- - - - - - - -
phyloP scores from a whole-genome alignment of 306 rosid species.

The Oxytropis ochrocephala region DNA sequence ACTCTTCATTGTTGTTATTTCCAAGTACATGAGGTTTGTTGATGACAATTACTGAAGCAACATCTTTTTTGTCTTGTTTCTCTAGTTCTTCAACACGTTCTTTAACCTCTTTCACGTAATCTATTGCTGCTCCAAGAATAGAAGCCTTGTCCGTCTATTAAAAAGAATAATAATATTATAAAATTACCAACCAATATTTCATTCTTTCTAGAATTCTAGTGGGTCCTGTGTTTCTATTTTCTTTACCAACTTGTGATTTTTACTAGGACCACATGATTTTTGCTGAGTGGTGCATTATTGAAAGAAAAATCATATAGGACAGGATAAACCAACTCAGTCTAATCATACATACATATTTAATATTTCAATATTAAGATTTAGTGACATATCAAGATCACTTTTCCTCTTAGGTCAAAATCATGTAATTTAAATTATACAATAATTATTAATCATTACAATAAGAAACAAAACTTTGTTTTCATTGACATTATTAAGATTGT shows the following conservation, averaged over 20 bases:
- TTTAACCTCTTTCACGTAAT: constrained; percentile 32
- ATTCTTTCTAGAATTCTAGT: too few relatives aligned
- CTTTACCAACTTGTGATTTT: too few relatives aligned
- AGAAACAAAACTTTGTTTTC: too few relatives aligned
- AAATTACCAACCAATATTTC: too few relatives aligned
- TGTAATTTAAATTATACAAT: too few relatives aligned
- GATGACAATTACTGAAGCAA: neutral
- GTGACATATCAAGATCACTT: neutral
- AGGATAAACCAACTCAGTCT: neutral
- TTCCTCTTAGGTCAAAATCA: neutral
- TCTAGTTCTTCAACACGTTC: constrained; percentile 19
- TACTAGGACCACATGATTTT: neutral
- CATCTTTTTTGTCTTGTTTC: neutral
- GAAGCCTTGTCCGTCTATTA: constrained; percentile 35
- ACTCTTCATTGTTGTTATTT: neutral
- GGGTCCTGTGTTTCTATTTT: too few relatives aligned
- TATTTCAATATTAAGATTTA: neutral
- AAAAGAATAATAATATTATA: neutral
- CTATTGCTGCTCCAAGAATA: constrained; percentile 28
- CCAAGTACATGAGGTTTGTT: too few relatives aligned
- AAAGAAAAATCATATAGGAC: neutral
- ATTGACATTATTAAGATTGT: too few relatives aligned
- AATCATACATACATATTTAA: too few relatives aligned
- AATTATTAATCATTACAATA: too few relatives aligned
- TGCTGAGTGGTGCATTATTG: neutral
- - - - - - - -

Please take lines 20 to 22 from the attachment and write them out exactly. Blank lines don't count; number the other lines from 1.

- AAAAGAATAATAATATTATA: neutral
- CTATTGCTGCTCCAAGAATA: constrained; percentile 28
- CCAAGTACATGAGGTTTGTT: too few relatives aligned